"The European Parliament adopted in first reading yesterday, the 24th of September, the Telecom Package
"Although the European Parliament argues that consumers are the real winners of this Package being adopted, the Telecom Package has unfortunately been used by several MEPs to introduce a new line of intervention against filesharing on the Internet", commented Marina Barbalata, Co-Spokesperson of the Federation of Young European Greens (FYEG). "This measure is only one step from the criminalisation of young people, the main group of Internet filesharing users. This vote, based on the total misunderstanding of the Web 2.0 by some MEPs, may lead to the loss of basic civil liberties and rights in the virtual world - the right to copy for private use in particular. Such a measure can prevent the success of innovative filesharing softwares for universities, scientists and libraries. I strongly doubt this really is to the benefit of the European consumer.", continued Marina Barbalata.
- Harbour Report as approved in the EP on September 24th
- Analysis of the dangerous amendments by Digital Rights activists La Quadrature du Net
A just-formed lobbying group of content producers, equipment makers and internet gatekeepers said Thursday that internet service providers should embrace filtering.
Behind the lobby are AT&T, Cisco Systems, Microsoft, NBC Universal, Viacom and the Songwriters Guild of America. Among other things, the lobby, called Arts+Labs, says "network operators must have the flexibility to manage and expand their networks to defend against net pollution and illegal file-trafficking which threatens to congest and delay the network for all consumers."
Running the new lobby is Mike McCurry, President Clinton's press secretary and departing chairman of Hands off the Internet, a group of telcos and others opposing net neutrality.
Still, network-level filtering technology isn't ready for prime time. And it remains to be seen whether filtering could account for fair use or could decipher whether copyright material along a network was authorized to be there.
(FCC said) "We also note that because consumers are entitled to access the lawful internet content of their choice, providers, consistent with federal policy, may block transmissions of illegal content (e.g., child pornography) or transmissions that violate copyright law. To the extent, however, that providers choose to utilize practices that are not application- or content-neutral, the risk to the open nature of the internet is particularly acute and the danger of network-management practices being used to further anti-competitive ends is strong."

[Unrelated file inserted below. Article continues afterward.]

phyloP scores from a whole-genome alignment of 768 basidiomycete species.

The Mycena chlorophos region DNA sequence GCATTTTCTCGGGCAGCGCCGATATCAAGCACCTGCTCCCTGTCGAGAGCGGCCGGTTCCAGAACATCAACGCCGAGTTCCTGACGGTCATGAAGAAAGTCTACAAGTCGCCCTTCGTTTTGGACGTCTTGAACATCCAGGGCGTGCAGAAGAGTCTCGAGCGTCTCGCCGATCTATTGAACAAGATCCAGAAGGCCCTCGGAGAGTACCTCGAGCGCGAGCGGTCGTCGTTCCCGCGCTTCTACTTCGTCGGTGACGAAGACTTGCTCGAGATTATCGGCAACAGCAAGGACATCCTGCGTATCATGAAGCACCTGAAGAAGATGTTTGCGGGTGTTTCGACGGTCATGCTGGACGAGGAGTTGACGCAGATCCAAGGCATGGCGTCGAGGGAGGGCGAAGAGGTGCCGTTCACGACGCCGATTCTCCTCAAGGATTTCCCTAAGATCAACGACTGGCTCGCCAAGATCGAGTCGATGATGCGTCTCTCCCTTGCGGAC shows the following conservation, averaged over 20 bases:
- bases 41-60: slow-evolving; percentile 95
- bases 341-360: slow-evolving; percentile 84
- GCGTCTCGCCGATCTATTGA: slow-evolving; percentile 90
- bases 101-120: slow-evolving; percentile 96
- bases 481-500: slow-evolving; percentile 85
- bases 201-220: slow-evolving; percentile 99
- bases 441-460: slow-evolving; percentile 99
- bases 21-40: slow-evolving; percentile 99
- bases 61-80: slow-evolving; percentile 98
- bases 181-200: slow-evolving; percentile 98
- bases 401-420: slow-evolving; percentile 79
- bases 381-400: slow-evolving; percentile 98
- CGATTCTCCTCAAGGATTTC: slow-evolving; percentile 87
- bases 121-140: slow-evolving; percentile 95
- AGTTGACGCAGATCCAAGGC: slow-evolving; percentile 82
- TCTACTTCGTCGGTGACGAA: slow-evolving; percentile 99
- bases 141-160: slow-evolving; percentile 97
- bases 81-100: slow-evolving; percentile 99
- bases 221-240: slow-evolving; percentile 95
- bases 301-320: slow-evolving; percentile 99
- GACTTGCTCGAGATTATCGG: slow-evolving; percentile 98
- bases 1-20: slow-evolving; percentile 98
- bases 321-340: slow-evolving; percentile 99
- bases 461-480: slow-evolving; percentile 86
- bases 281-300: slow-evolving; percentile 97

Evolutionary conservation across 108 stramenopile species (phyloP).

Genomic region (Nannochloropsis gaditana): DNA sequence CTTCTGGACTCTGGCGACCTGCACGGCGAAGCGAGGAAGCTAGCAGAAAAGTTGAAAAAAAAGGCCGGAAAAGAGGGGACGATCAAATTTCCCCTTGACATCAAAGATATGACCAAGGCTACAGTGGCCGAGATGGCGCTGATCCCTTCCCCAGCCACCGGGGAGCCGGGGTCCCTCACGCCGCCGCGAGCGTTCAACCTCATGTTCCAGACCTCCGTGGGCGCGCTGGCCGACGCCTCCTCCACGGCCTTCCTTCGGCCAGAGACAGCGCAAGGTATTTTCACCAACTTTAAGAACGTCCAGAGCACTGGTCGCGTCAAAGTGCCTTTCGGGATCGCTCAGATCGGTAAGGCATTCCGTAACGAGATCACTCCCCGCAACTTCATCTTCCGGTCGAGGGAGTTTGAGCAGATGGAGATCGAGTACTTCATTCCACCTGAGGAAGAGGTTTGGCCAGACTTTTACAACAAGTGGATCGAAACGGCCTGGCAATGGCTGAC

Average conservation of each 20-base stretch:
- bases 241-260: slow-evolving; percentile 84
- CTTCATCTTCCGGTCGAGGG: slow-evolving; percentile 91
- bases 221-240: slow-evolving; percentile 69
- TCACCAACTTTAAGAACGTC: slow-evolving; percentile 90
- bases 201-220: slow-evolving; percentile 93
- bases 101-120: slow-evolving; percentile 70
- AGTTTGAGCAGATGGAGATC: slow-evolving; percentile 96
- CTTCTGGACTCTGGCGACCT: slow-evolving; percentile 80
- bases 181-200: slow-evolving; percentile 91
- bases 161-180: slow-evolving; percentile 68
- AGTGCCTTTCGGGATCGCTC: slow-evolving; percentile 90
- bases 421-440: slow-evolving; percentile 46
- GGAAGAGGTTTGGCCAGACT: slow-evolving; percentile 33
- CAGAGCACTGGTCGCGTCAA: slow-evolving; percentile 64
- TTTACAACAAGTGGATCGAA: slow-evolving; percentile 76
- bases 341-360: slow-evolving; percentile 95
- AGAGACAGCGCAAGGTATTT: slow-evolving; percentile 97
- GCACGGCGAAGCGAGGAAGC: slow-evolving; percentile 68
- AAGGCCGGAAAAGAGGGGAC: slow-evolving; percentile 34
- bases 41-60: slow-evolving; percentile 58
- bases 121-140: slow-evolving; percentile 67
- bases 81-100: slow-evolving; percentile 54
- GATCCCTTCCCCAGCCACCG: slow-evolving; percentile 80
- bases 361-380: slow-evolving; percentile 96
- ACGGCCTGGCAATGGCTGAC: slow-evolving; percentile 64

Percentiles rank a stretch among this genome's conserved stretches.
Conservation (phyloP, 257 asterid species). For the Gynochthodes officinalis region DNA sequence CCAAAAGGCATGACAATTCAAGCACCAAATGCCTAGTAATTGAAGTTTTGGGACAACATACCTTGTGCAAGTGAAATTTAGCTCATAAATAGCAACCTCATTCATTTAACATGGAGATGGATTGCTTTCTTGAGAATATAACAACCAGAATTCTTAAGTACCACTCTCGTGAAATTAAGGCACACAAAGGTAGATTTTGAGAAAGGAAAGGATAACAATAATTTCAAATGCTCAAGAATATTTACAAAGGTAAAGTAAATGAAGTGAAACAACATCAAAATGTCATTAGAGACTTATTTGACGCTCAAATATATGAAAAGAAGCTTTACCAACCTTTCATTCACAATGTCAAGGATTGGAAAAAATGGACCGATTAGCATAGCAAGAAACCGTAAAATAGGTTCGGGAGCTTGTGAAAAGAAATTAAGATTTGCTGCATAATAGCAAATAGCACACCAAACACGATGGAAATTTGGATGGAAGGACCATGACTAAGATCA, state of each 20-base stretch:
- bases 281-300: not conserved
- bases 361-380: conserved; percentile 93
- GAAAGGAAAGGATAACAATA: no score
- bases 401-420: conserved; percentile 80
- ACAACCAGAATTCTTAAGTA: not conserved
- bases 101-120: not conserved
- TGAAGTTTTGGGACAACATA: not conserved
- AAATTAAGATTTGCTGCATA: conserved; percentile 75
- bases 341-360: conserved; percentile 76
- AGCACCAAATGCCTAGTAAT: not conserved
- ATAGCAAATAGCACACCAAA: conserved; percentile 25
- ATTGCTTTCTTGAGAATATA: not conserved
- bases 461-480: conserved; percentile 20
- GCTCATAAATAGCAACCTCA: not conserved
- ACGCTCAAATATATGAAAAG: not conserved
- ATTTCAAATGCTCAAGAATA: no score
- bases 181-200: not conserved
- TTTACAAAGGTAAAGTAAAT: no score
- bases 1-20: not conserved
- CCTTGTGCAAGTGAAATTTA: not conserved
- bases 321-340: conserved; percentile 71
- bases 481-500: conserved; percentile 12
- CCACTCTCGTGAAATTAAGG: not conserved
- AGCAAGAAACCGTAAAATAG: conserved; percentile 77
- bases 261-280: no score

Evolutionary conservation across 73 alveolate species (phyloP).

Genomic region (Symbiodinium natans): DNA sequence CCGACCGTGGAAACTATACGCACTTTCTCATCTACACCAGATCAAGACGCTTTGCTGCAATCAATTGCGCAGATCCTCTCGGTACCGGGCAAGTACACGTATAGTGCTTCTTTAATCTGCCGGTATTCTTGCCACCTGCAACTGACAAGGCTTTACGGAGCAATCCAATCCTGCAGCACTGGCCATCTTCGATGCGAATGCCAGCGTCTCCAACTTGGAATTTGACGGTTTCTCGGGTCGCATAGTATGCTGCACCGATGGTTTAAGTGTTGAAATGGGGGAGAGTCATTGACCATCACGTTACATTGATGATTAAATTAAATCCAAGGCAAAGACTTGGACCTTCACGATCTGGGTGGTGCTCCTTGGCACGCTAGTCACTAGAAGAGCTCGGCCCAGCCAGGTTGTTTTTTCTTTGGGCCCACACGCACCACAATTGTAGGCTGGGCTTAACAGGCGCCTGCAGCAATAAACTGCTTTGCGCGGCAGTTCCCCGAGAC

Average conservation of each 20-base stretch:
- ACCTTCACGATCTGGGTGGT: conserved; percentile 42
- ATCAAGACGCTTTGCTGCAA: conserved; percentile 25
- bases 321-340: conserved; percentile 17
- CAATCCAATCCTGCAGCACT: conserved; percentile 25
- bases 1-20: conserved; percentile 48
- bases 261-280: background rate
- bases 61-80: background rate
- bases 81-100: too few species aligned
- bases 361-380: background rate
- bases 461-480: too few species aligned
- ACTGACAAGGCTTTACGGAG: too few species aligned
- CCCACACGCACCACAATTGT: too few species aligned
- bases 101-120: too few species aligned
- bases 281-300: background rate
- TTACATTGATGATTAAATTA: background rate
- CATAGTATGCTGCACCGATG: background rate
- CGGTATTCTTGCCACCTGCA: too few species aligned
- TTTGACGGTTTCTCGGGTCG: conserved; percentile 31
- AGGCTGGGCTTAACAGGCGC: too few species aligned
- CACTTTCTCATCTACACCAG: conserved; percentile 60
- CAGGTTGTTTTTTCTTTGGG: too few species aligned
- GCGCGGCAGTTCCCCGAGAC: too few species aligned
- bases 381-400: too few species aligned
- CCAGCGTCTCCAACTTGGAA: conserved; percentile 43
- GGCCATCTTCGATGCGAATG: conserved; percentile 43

Swedens EU parliamentary delegation is rejoicing following a decision by the body to toss out a proposal that would have banned file sharers from the internet and forced internet service providers to filter content in the hunt for pirated material.
Whats important about this decision is that now its clear that you cant force [internet service] providers to ban people from the internet without a legal process, said Moderate Party EU parliamentarian Christofer Fjellner to the TT news agency. Fjellner had been a fierce opponent of the proposal, which was part of a larger reform package passed by the EU parliament on Wednesday to boost competition in the EU telecoms sector. While many of the proposed reforms were welcomed by the EU parliament because they were seen to benefit consumers, the proposal regarding file sharing was quite controversial, prompting a furious effort by EU parliamentarians from both ends of Swedens political spectrum to jettison the proposal. Eva-Britt Svensson of the Left Party also sits in the EU parliament and succeeded in moving the body to support an amendment requiring a legal process in suspected file sharing cases.
Still time to email your MEP regarding the Telecoms Package Amendments
There is still time to email / fax your Member of the European Parliament e.g. via WriteToThem.com, ahead of tomorrow's vote on some dubious amendments to some forthcoming European Union telecommunications and internet legislation.
See The Open Rights Group for details: ask your MEPs to vote for Telecom package amendments 133 and 138
La Quadrature du Net has a wiki with the Telecom Plenary Package Amendments in question.
Later this month, the European Parliament will debate the Telecoms Package, and with it three amendments that seriously affect the neutrality of the net in Europe. La Quadrature du Net has a briefing on the issue, while the European Greens are split on some of the details. Look out for more discussion of this over the coming weeks.